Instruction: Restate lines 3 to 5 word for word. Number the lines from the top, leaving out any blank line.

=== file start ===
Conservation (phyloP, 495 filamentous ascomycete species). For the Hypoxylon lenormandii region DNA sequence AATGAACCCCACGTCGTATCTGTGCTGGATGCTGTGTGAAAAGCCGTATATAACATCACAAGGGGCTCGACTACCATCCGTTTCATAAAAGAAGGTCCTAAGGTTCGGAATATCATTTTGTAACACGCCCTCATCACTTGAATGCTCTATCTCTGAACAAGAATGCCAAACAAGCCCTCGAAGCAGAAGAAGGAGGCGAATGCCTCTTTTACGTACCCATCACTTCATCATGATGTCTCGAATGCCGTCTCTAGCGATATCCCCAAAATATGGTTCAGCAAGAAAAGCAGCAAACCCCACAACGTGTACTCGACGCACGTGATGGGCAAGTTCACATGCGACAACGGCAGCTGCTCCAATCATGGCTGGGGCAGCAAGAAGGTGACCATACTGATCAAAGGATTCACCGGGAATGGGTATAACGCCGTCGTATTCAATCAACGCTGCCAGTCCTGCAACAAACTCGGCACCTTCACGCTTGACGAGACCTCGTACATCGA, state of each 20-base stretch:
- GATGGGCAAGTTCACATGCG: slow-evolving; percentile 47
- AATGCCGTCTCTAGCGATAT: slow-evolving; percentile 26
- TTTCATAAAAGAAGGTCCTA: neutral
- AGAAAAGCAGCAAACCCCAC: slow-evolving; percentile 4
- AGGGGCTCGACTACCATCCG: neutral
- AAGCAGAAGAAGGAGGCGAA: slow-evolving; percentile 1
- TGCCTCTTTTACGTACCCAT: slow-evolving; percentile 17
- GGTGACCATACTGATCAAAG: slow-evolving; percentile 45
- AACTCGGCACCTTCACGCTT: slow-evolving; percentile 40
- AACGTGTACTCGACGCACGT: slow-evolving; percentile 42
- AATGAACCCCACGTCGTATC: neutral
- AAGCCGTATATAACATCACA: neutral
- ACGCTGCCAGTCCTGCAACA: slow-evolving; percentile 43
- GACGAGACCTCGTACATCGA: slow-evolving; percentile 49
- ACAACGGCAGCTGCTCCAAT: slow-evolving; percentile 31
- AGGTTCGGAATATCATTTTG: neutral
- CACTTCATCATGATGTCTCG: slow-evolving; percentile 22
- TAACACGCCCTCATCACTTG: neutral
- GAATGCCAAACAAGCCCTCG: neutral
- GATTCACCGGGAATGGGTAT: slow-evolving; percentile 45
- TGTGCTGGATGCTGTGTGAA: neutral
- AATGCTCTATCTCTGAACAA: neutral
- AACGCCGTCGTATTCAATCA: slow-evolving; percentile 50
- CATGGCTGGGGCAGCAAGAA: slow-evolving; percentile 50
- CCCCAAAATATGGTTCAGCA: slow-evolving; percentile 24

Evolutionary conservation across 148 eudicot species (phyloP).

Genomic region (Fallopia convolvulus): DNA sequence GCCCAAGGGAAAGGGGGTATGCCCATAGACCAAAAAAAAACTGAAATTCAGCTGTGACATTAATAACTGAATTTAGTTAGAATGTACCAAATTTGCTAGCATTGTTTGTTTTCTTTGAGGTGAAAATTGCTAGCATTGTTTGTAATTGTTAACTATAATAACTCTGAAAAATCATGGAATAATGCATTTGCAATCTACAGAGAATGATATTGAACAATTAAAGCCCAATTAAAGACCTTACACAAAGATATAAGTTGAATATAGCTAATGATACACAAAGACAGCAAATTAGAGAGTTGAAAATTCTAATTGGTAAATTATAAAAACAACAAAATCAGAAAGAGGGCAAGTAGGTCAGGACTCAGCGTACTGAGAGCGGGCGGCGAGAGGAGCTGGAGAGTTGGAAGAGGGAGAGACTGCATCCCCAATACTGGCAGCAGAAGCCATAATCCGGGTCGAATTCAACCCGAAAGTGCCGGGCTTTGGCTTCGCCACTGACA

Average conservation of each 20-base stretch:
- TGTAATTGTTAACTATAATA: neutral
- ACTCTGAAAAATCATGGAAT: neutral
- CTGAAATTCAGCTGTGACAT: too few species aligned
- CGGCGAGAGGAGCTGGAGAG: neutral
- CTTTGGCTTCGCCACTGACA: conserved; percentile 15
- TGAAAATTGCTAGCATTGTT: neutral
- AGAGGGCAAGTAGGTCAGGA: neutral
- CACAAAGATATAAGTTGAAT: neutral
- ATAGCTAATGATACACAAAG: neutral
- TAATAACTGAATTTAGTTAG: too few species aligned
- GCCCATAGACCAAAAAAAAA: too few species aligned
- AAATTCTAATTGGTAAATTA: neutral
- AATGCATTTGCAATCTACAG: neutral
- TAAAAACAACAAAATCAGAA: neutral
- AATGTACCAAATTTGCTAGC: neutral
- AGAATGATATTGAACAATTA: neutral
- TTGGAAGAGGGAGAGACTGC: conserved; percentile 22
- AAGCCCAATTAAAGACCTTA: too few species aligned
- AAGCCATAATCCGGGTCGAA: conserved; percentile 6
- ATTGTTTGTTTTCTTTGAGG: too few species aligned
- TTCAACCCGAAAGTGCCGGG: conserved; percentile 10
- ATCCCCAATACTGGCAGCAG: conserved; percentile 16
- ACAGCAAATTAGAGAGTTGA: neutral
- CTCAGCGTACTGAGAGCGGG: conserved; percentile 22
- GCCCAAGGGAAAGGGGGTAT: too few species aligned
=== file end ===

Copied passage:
- AATGCCGTCTCTAGCGATAT: slow-evolving; percentile 26
- TTTCATAAAAGAAGGTCCTA: neutral
- AGAAAAGCAGCAAACCCCAC: slow-evolving; percentile 4